But Souls games traditionally approach failure as little more than a reminder to get good. An attempt to play Dark Souls Remastered last year left me in a foul mood, as the repeated gauntlets leading into boss gates offered very little variation and an abundance of ass kicking. I’d walk up to an early game boss, get my teeth kicked in, and restart at the last save point, forced to face those same enemies once more with the same weapons in hand and the same skillset. The only option in traditional Souls games is to fight back through a familiar line-up of enemies and take another shot at that same boss over and over again until you make headway. The only thing you get when you fail is another shot.
But Elden Ring is different. Like Hades, failure is more of a learning opportunity, a chance to go “okay, I’m not ready for that path, let’s go another way.” Elden Ring’s open world gives you time and space to explore the Lands Between, level up your character, and find better weapons and/or armor to help you with harder fights. The first major story boss, Margit the Fell Omen, is notoriously difficult – but you don’t need to walk into that battle right away. Instead you can take down some easier enemies, building up your character and confidence before trying to take down big beasties. It’s the addition of choice to the FromSoftware formula that makes it more approachable to players like me, who find repeatedly dying without any forward progress to be discouraging.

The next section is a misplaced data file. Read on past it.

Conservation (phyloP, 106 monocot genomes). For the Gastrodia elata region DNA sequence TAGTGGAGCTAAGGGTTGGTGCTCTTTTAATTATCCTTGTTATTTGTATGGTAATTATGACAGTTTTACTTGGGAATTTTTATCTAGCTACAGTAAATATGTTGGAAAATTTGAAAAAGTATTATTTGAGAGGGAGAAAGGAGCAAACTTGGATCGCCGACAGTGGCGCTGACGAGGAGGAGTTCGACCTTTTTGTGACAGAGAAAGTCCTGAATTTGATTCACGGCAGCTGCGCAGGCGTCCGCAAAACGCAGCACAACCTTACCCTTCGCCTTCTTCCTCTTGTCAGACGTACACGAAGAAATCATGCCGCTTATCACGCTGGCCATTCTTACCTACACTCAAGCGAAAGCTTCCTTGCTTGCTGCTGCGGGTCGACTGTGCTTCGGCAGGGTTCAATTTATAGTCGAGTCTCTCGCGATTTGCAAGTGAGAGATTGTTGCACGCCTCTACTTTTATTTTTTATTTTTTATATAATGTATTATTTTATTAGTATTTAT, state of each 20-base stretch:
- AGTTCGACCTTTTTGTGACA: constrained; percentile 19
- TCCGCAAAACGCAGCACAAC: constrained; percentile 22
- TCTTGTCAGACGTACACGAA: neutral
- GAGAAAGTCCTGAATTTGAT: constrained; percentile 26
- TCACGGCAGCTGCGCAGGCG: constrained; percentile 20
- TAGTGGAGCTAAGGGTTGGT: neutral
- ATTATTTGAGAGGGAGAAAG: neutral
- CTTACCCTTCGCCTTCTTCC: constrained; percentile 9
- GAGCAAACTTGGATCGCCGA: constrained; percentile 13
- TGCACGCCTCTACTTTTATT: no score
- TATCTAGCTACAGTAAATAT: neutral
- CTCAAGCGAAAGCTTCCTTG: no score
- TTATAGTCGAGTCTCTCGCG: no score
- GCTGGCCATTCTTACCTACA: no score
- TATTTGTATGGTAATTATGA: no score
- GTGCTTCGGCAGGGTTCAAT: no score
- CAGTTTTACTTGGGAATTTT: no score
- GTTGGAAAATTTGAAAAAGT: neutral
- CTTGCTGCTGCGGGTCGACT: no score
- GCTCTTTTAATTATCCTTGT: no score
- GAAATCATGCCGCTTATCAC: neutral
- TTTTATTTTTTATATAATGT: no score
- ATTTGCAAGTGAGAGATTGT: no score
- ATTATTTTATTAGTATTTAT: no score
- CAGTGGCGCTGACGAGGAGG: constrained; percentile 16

I gave up on Dark Souls, vowing never to put myself through that kind of mental anguish again. But Hades taught me how to embrace failure and use it to fuel future attempts at success. That Elden Ring will also give me choice means I can take my failures and apply them to future attempts, whether that means making some adjustments before heading through boss gate or avoiding it entirely. For the first time in my life, I’m ready for a FromSoftware game.